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Obituary for William “Bill” F Hanson

Just as Epaminondas’s rustic Thebans had outshone their purportedly professional Arcadian allies and terrified the crack troops of Sparta, so too Sherman’s Westerners, who had routed or bypassed all veteran Southern forces, also made the well-drilled and veteran Army of the Potomac look in comparison somewhat soft. For Sherman’s men, the spring parade was just another — simply the last — day on the long march; but for Grant’s troopers the ceremonial procession was something mole on my buttocks quite unlike the months of crawling and digging in the mud of Virginia. Other observers that May afternoon at once perceived the Westerners’ army’s incongruous ferocity and recklessness beneath its veneer of seeming order and precision. On the following day, May 24, the New York Times described Sherman’s army as “tall, erect, broad shouldered men, the peasantry of the west, the best material on earth for armies. The brigades move by with an elastic step.”

William was Chief Agent when Piedmont Airlines took another giant step by centralizing their Reservations processes in 1970. He was transferred to Winston-Salem, NC, in May 1970 as a Shift Manager in the new Center. The Center was temporarily housed in the old Fabric Shop on the second floor of the large Hanger across Liberty Street from the Airport proper.

You were all lucky, he went on, once to have had angry men like LeMay and us in the air. We flew into the fire, he said, because we believed that we were saving more lives than we took. As he aged, all memories — childhood, job, family — receded as the recollection of those nights over Tokyo grew sharper; parties, vacations, and familial holiday festivities were to become sideshows compared to annual reunions with his 313th Bomber Wing and 398th Squadron. His last hallucinatory gasps of July 1998 in death’s throes were a foreign vocabulary of B-29 operations and frantic calls to crew members, most of whom were long since dead. A little more than a year after his enlistment, on March 9, 1945, a 400-mile-long trail of 334 B-29s left their Marianas bases, 3,500 newly trained airmen crammed in among the napalm. The gigantic planes each carried ten tons of the newly invented jellied gasoline incendiaries.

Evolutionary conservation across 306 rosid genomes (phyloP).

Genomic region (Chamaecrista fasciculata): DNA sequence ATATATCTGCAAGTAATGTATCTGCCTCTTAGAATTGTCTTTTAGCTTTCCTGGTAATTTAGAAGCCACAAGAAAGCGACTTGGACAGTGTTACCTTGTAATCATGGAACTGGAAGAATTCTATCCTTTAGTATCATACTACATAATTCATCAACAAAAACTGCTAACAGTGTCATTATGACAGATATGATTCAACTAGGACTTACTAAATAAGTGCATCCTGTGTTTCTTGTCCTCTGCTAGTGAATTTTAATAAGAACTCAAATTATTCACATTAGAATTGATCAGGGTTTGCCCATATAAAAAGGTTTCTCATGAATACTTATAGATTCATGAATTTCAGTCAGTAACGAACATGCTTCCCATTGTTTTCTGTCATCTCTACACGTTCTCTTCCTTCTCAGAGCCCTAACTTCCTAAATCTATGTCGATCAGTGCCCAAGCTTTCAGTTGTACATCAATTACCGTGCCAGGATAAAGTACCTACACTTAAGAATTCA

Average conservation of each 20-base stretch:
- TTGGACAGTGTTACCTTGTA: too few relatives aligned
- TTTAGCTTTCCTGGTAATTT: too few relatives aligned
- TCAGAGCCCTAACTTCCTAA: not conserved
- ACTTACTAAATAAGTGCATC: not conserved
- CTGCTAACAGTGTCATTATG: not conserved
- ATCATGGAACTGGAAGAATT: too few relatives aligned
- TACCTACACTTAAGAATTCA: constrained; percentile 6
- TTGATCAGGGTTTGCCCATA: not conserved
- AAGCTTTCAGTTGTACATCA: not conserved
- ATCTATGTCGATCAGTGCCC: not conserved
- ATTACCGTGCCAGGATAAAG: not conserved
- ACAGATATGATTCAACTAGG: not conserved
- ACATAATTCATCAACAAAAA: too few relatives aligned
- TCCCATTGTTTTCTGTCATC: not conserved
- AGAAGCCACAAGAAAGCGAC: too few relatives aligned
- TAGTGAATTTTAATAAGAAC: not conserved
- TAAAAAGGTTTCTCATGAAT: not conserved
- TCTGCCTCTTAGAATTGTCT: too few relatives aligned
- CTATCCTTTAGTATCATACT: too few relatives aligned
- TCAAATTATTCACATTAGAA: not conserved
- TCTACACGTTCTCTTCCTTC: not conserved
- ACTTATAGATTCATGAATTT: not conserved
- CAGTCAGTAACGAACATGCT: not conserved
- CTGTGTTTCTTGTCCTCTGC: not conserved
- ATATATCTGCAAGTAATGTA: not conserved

The greatest army in the history of conflict until the late nineteenth century was Sherman’s, and yet it disappeared literally within a few days of the armistice; in May 1945, Patton’s Third Army numbered over a half million, but by Christmas both its veterans and its general were gone. Theban hoplites, Union troops, and American GIs, this book argues, were ideological armies foremost, composed of citizen-soldiers who burst into their enemies’ heartland because they believed it was a just and very necessary thing to do. The commanders who led them encouraged that ethical zeal, made them believe there was a real moral difference between Theban democracy and Spartan helotage, between a free Union and a slave-owning South, and between a democratic Europe and a nightmarish Nazi continent. This study is more an essay on the ethical nature of democracies at war than a purely military history of three epic marches for freedom, for it claims that on rare occasions throughout the ages there can be a soul, not merely a spirit, in the way men battle. As in the advance of Epaminondas into the Peloponnese, Sherman fought few decisive engagements, but in a matter of weeks left a military culture in ruins, as no Georgian army dared meet him in pitched battle — as no Spartan phalanx had braved Epaminondas. To paraphrase Napoleon, Sherman, like Epaminondas, had “destroyed the enemy merely by marches” in a classical display of the indirect approach around rather than directly against the enemy’s armies.

Eighty years after Sherman reached Savannah, General George S. Patton officially took command of the newly formed Third Army on August 1, 1944, a few weeks after the Allied invasion of Normandy. When Patton arrived in Normandy, the Allied armies of General Eisenhower were just beginning to break out from nearly six weeks in the hedgerows of western France. The German army in Western Europe was still a formidable occupying force of over a million men. General Montgomery was calling for a slow American sweep, as he requested the lion’s share of Allied supplies to thrust through Holland. Only with ever more men and supplies that would at last ensure material superiority could the Allies, Montgomery thought, press on a single narrow front into Germany, perhaps crossing the Rhine in winter or spring 1946.